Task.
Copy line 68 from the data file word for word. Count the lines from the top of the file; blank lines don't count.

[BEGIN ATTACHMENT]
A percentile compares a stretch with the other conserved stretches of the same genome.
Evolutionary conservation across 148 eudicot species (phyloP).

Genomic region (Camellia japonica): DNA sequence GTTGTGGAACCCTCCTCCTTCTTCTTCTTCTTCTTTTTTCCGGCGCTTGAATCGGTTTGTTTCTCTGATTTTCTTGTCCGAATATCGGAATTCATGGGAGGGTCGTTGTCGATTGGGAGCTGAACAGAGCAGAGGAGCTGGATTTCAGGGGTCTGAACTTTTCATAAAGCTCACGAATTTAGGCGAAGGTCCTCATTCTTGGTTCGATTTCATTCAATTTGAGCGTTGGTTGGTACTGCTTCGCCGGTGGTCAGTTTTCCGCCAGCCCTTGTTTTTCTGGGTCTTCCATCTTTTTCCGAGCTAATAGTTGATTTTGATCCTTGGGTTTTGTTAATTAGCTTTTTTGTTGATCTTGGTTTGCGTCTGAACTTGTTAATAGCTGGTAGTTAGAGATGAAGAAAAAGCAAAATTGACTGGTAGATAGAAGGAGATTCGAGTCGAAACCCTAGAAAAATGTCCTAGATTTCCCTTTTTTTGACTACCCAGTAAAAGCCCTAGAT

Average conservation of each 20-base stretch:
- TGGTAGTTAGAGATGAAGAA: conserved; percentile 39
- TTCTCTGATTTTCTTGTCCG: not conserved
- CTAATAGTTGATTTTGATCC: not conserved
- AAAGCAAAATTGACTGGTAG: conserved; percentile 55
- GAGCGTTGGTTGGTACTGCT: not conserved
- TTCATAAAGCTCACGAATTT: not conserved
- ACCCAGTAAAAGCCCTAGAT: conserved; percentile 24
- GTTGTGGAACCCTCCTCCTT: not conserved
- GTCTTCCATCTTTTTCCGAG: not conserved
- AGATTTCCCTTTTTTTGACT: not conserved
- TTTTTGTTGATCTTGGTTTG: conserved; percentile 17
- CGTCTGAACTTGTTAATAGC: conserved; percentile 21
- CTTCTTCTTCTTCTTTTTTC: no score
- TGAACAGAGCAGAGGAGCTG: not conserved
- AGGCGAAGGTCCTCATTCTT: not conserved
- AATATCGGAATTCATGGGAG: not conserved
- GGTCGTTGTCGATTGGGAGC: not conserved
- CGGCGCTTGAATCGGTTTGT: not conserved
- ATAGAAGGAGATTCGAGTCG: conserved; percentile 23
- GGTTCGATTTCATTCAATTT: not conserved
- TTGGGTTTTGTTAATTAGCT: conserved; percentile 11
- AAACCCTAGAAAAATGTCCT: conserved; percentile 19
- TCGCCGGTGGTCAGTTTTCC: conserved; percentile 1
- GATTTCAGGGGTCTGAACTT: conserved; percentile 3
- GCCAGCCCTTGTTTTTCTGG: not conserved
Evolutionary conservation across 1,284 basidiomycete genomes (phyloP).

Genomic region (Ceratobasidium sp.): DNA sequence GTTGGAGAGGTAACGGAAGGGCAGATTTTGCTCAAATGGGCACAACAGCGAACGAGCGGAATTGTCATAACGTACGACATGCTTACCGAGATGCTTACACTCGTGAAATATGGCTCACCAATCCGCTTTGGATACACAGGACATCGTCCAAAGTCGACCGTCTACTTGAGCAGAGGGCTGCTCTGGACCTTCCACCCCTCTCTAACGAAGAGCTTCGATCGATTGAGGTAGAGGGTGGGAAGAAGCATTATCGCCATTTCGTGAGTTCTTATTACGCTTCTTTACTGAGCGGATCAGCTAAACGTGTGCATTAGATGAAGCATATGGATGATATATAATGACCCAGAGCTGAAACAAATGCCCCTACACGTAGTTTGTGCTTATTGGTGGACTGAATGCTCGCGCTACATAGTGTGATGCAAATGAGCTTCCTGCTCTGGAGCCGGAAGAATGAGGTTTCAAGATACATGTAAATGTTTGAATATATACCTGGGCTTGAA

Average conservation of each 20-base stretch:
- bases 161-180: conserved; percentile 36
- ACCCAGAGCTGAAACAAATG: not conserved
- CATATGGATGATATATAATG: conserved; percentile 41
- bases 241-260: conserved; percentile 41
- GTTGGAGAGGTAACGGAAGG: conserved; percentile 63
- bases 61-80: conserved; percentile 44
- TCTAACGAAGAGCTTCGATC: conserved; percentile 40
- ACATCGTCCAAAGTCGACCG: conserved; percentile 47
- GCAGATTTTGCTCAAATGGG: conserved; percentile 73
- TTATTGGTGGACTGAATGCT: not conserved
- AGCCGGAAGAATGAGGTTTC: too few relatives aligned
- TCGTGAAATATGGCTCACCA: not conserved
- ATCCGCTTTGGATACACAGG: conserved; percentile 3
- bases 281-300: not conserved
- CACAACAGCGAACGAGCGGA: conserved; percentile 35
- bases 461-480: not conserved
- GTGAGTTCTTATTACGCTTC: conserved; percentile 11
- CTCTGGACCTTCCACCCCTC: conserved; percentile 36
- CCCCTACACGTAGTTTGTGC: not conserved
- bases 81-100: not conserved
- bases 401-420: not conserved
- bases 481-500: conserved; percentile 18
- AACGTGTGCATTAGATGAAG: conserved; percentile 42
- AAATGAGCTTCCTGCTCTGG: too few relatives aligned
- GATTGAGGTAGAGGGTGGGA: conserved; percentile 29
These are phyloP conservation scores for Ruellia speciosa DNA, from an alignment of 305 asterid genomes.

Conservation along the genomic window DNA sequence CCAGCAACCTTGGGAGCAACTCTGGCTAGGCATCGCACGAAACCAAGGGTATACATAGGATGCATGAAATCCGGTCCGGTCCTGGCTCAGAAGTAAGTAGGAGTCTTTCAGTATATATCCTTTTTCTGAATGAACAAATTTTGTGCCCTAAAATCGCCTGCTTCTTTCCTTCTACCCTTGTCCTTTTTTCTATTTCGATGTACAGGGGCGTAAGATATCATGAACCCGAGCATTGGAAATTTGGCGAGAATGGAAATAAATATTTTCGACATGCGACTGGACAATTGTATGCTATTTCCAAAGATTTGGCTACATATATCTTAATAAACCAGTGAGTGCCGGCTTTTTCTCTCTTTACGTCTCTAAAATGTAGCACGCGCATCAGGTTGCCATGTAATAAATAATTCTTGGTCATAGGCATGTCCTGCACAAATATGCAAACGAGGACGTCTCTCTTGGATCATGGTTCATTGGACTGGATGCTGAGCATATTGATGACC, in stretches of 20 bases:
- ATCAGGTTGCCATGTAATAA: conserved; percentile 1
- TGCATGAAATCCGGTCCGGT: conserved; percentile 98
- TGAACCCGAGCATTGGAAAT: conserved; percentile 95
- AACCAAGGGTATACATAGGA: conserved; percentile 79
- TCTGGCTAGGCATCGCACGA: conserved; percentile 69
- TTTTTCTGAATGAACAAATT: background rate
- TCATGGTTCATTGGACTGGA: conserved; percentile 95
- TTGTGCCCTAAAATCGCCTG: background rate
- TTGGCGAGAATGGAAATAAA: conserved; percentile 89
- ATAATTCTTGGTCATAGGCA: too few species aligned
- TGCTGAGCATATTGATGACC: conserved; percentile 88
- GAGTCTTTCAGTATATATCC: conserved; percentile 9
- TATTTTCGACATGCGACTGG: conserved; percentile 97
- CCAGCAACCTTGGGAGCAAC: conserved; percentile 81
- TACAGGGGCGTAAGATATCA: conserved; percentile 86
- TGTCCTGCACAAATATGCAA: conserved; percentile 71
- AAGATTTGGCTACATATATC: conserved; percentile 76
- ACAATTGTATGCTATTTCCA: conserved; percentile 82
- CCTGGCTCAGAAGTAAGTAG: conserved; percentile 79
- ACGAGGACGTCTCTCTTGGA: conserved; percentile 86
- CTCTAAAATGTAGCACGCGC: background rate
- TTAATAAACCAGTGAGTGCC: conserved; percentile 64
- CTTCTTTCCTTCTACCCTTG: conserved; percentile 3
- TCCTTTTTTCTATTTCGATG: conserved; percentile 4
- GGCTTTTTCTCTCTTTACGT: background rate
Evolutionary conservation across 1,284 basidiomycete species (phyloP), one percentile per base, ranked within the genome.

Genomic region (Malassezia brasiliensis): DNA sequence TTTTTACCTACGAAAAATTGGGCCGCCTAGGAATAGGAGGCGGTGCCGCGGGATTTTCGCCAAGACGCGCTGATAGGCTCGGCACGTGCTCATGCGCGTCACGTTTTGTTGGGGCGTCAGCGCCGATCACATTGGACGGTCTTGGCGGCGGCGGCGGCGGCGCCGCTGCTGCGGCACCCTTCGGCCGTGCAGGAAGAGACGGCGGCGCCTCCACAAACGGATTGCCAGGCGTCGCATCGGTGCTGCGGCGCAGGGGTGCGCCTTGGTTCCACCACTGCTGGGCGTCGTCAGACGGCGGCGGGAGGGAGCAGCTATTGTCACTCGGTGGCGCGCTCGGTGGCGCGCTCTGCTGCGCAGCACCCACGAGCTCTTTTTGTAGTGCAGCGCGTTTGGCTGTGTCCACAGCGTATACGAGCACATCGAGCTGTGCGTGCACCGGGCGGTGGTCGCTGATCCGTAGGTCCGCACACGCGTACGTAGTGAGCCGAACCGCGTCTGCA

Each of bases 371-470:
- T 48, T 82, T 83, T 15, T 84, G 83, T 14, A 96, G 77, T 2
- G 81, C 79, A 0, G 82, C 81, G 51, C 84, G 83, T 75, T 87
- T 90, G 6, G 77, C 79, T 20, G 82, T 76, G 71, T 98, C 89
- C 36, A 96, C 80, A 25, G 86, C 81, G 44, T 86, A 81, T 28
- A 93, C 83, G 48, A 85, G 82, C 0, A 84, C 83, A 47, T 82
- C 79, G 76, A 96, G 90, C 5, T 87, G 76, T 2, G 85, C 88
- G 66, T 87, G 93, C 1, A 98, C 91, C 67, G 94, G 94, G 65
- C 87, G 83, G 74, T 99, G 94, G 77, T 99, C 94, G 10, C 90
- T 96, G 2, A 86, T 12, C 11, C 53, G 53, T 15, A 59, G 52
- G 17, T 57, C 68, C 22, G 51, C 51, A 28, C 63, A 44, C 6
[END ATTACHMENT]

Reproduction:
- TTGGCGAGAATGGAAATAAA: conserved; percentile 89